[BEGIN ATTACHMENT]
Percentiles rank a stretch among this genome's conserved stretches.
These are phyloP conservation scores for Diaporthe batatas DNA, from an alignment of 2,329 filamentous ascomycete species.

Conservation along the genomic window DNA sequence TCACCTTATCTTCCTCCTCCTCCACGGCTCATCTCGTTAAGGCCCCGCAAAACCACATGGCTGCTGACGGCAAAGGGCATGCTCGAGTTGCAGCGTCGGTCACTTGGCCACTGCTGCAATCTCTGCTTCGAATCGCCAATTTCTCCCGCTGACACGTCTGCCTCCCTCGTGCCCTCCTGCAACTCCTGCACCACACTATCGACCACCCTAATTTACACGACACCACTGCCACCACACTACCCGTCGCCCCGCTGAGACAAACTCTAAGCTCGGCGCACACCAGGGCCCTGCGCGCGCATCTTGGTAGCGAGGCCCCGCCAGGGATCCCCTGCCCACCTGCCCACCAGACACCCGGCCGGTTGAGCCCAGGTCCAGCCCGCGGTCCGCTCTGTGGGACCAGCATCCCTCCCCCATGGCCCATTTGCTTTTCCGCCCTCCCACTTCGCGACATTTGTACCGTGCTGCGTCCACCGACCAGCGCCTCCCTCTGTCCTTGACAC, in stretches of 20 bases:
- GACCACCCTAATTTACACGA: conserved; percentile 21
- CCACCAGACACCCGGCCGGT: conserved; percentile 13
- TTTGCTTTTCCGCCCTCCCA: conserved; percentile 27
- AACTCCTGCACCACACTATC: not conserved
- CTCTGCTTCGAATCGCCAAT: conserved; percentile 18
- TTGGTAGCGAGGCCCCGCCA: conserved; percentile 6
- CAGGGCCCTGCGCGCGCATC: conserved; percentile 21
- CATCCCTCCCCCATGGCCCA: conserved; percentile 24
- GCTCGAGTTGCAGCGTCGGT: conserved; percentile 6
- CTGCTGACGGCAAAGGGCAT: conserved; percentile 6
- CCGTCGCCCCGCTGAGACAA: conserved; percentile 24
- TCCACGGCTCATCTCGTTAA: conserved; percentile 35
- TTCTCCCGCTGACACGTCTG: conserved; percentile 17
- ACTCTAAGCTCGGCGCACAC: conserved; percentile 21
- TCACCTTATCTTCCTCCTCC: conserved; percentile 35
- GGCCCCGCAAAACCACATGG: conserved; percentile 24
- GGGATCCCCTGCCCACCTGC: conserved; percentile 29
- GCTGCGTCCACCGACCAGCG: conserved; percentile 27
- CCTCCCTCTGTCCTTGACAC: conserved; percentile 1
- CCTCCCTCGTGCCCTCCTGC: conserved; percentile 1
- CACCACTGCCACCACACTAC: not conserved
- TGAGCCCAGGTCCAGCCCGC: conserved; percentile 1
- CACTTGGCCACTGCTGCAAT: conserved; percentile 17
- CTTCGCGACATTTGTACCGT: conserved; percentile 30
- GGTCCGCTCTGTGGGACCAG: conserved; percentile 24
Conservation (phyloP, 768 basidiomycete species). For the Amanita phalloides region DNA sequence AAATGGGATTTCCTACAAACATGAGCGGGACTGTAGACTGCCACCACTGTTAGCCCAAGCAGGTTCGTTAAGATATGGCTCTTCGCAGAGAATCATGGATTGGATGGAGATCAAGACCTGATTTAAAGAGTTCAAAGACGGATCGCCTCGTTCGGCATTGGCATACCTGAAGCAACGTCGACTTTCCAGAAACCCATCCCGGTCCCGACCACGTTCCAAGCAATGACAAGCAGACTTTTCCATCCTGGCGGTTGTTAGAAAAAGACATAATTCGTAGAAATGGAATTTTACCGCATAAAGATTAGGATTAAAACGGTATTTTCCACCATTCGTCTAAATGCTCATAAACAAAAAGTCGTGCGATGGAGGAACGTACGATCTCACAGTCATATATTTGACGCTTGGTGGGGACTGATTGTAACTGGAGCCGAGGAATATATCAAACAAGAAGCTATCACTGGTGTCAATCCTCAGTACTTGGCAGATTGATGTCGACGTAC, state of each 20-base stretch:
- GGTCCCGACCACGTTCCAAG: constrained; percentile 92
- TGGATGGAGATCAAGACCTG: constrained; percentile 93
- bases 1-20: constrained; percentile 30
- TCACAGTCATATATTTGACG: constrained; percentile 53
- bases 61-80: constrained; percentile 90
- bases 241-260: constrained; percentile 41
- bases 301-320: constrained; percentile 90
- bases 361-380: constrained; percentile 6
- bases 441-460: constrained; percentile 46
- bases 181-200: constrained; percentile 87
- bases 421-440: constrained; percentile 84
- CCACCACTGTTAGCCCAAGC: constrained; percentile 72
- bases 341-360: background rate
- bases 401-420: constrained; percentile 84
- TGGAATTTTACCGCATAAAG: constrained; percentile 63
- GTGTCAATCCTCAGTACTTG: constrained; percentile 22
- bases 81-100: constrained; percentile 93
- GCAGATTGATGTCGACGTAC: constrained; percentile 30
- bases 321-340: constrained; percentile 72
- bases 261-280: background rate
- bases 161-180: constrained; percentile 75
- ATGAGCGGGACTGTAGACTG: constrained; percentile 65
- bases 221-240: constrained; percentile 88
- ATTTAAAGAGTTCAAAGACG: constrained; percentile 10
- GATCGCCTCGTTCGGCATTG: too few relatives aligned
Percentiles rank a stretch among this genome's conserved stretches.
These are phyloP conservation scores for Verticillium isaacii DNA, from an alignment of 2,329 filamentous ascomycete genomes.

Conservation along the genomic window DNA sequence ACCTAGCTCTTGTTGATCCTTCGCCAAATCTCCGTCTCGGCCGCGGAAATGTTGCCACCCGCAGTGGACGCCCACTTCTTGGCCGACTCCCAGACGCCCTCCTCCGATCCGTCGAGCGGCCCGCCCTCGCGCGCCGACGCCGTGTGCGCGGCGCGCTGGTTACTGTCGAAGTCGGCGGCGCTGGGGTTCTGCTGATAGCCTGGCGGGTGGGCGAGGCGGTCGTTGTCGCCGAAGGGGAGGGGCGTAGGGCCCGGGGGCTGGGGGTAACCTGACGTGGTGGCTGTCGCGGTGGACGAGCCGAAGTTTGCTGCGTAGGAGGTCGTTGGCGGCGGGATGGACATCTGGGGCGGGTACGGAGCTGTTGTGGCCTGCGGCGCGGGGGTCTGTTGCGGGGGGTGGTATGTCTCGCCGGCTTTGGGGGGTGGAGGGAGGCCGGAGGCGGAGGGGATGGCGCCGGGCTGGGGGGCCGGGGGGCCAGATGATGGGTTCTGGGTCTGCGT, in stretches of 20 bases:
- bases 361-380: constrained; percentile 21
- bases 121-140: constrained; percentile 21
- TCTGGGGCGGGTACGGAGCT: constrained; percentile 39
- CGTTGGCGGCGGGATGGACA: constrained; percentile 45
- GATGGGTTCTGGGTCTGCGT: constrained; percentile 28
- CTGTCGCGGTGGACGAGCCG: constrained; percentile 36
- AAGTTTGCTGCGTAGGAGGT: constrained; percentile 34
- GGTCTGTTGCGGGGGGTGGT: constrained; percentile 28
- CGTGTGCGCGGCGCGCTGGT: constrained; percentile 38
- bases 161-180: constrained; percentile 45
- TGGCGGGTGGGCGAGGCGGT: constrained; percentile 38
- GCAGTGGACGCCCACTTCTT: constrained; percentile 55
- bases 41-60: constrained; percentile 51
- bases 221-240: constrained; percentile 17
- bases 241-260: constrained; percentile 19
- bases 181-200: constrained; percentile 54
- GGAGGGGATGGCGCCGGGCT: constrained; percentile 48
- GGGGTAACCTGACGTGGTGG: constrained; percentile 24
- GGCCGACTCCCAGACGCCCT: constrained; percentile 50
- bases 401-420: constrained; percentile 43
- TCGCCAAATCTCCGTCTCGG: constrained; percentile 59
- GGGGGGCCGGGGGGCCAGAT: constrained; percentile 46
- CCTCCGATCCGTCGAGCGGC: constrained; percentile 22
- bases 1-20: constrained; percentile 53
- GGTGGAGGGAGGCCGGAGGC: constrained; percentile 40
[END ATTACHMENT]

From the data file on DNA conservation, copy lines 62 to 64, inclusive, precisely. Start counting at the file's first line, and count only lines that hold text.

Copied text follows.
- GATGGGTTCTGGGTCTGCGT: constrained; percentile 28
- CTGTCGCGGTGGACGAGCCG: constrained; percentile 36
- AAGTTTGCTGCGTAGGAGGT: constrained; percentile 34